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brian: well, that is the house judiciary chairman jerry nadler the democrat accusing attorney general bill barr of spinning the special counsel's conclusions as the redacted mueller report is set to be released just hours from now. ainsley: some congressional committees are going to be able to see the report without certain redactions. many are saying isn't this proof that the attorney general is being transparent? brian: here with reaction is somebody who has been inside the department of justice former doj attorney and president of the public interest legal foundation christian adams. christian, first off, who are these people going to get access to the report without most of the redactions? what qualifies you for that and where do you read that? >> what qualifies you for that is you are a hill staff for a democrat or you are a democrat congressman or senator. of course, we all know by now, brian, that trump derangement syndrome has no cure. so, these folks are going to get it are going to read the secret information about grand jury testimony, which you can't reveal by law.
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it's going to have classified information it. >> of course we know they can't be trusted. we will probably find out exactly what the mueller report says in three, maybe four hours, some time later this afternoon because we have seen how they leak like they did with dr. christine blasey ford during the kavanaugh hearings. they can't keep a secret. so hopefully by the end of the day or not hopefully they will be telling us all we need to know. ainsley: congressman nadler said they are not agreeing to keep it secret. listen to this. >> the department of justic justice -- today said that some members of congress may get access to some of the redacted information only for use in secret. the judiciary committee has no knowledge of this and this should not be read as any agreement or acknowledge or accurate on our part. ainsley: christian, what's your response?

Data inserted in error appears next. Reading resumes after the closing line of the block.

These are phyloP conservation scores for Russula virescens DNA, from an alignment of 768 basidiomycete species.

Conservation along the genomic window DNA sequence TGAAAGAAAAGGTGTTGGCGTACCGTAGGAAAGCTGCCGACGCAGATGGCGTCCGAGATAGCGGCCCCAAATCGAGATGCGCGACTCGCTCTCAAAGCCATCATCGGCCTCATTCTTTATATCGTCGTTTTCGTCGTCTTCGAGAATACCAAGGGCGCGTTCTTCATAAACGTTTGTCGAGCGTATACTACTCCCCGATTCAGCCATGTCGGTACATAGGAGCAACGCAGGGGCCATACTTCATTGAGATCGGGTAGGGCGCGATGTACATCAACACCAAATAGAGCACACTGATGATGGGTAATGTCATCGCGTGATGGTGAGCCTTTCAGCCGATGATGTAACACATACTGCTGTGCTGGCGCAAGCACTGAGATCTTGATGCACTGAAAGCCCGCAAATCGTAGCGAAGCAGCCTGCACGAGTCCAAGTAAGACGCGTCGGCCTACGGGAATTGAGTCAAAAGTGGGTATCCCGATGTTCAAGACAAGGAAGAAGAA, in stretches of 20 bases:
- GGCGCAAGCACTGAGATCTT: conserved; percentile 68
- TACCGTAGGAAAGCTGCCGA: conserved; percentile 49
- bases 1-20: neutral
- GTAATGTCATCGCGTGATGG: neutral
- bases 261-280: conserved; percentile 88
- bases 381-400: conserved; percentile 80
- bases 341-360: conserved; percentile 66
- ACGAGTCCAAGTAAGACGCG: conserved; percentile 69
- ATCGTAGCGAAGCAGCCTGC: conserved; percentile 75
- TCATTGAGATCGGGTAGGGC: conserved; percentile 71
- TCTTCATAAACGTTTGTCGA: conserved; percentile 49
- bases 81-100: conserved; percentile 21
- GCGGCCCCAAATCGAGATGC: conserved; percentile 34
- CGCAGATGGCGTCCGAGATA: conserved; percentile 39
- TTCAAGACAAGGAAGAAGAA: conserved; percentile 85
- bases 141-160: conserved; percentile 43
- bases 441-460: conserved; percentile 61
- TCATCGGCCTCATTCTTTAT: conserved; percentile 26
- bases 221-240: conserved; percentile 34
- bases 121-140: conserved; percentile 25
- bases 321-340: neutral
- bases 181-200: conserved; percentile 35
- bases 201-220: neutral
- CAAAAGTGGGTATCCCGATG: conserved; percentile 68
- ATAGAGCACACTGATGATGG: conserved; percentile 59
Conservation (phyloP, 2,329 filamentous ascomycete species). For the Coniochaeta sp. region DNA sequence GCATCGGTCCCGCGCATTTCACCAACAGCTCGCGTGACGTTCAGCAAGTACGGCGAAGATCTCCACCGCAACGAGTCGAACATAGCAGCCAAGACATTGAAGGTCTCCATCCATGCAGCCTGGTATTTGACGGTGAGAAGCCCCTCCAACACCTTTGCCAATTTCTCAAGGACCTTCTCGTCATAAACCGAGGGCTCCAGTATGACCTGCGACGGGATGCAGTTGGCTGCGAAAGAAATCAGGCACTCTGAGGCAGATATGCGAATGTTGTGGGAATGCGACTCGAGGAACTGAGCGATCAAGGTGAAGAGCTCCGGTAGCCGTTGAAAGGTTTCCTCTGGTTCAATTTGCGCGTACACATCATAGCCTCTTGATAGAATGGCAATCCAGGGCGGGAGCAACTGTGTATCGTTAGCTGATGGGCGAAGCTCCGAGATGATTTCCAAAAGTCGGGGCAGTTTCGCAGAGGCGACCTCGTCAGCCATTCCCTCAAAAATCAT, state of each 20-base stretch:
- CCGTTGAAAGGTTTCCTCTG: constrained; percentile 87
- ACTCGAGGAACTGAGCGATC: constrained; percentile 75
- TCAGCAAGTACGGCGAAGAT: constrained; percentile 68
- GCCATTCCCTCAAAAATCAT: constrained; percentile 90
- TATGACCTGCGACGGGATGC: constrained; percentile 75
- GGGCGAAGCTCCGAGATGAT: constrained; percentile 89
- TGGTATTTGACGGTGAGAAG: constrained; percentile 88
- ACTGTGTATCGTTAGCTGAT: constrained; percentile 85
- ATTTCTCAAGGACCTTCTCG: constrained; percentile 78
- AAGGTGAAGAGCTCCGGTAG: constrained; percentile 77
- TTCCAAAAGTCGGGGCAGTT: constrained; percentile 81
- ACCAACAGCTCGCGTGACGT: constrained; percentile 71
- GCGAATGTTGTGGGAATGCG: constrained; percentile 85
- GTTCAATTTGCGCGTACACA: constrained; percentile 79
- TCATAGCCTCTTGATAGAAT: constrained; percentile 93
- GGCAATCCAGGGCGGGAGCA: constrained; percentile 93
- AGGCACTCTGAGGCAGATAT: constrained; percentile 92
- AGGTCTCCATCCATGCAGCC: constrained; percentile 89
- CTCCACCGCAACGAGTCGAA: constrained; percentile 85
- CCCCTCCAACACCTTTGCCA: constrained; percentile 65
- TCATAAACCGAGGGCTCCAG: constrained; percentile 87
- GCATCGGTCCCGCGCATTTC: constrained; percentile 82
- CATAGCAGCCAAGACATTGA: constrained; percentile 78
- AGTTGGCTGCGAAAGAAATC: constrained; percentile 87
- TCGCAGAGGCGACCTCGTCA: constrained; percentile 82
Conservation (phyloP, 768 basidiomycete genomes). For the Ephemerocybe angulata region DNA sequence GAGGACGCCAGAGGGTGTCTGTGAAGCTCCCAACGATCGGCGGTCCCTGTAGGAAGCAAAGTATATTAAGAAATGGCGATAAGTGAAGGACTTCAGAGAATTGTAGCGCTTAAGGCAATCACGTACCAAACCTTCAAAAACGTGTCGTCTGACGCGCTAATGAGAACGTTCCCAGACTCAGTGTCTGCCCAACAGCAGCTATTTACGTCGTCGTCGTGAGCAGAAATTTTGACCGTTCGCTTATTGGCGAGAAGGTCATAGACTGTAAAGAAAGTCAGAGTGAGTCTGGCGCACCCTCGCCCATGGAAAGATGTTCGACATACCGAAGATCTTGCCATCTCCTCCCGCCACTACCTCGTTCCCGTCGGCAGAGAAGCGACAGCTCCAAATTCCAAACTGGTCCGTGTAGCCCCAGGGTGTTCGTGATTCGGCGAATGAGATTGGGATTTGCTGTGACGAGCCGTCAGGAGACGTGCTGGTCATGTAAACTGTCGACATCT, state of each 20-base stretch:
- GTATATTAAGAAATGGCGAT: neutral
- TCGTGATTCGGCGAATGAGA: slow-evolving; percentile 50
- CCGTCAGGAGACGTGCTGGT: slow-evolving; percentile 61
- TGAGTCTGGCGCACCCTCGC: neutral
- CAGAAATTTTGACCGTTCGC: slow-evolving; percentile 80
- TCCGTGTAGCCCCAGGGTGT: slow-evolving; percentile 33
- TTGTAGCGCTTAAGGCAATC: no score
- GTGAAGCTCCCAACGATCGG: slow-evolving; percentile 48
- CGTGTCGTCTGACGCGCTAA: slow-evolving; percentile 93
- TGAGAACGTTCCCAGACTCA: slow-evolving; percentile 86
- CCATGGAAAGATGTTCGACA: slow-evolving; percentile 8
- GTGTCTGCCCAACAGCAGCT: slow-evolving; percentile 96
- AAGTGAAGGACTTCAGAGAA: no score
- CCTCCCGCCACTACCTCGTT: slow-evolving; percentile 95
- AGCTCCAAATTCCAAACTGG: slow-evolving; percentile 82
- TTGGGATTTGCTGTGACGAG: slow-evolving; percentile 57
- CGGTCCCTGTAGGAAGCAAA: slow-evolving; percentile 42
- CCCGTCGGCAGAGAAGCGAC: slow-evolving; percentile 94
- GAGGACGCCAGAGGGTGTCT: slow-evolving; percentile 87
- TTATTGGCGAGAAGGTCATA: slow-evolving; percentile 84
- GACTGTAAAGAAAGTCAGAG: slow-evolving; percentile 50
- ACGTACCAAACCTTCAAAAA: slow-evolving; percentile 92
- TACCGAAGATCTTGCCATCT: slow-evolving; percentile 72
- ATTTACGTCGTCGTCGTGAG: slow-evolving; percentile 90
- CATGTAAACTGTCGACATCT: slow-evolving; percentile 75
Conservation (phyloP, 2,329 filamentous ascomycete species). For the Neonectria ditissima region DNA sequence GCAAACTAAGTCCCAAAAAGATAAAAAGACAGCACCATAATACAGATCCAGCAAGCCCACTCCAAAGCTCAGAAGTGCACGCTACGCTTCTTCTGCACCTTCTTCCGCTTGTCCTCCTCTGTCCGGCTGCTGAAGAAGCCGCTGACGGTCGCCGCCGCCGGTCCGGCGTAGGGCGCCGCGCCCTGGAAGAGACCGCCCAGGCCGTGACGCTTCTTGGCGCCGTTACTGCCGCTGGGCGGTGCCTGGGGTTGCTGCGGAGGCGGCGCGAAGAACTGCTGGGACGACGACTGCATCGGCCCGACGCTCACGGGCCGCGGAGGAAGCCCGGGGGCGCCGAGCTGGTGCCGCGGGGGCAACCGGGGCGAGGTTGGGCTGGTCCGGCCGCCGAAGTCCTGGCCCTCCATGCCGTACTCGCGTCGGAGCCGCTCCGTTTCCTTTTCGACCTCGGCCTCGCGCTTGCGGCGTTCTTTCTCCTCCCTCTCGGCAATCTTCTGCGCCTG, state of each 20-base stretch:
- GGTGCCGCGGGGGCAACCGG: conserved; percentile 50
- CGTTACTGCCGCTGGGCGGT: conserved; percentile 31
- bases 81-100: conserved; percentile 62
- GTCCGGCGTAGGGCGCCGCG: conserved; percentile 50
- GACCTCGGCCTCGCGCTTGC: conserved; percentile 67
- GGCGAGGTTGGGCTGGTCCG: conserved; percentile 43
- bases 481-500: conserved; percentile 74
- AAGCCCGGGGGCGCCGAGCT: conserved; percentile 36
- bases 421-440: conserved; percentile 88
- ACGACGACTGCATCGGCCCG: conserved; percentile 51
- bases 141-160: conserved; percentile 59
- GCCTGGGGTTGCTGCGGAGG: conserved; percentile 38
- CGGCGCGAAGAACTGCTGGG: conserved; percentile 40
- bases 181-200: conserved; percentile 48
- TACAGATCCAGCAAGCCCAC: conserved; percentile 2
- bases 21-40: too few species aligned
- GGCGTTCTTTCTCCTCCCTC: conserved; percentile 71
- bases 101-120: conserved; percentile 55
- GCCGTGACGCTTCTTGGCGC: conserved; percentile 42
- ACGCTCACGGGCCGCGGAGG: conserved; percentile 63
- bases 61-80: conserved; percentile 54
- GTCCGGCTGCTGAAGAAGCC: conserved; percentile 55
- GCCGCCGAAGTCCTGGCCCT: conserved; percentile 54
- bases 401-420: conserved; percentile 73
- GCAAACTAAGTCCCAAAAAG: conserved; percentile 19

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>> nowhere is trump derangement syndrome more of an epidemic than gerald nadler's you were west side district. don't expect any reasonableness from him. i am sure he will be leading the charge to leak the terms and the contact with mueller. if anything maybe the attorney general is being too transparent. there is grand jury testimony here. this is a group of people on capitol hill completely deranged about the president and cannot be trusted to not leak illegal information. brian: think about the context. jerry nadler chair of the judiciary committee they would be overseeing potential impeachment proceedings. keep this a secret. adam schiff chairing the house intel committee have access to some of the redacted material and for two years he has been saying i have evidence of collusion when the facts don't support that. >> they want to keep the lie alive. that the president does is not deserving of this
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office. they have activated crazy base that will not let them quit on this crusade to discredit the election of 2016. it isn't going to end because the attorney general is attempted to be courteous and cooperative. they don't know anything different, ed, they are going to keep on raving about the president no matter what the facts are, no matter what the truth is. and they will never care that the obama justice department was spying on a republican presidential campaign. brian: that's the aftermath of mueller. i think that's where the attorney general is going to be looking soon to see how this whole thing started and no one is stopping a barack obama appointed inspector general in michael horowitz from doing just that. christian adams, thank you so much. >> thanks, brian. ainsley: thank you. >> >> thanks, guys. brian: a lot coming our way breaking details from the department of justice. catherine herridge is standing live with the attorney general bill barr and give us an idea of what he will say this morning. ed: plus, mark morgan will
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be here. he has worked closely with bob mueller and james comey at the fbi. david bossie is here, corey lewandowski and jason chaffetz all here coming up. ♪ . . ♪
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brian: straight to a fox news alert. we're over an hour a way from the release of the redacted mueller report. ed: we got breaking news what we expect to hear from attorney general william barr. he was seen leaving his home here in virginia within the last hour. he is at the justice department in washington. that news conference he will lead with rod rosenstein live on fox news channel at 9:30 eastern. ainsley: what details will the attorney general provide before the report is released? our chief intelligence correspondent catherine herridge live at the department of justice with breaking news. good morning. reporter: we just had a on the record briefing from the justice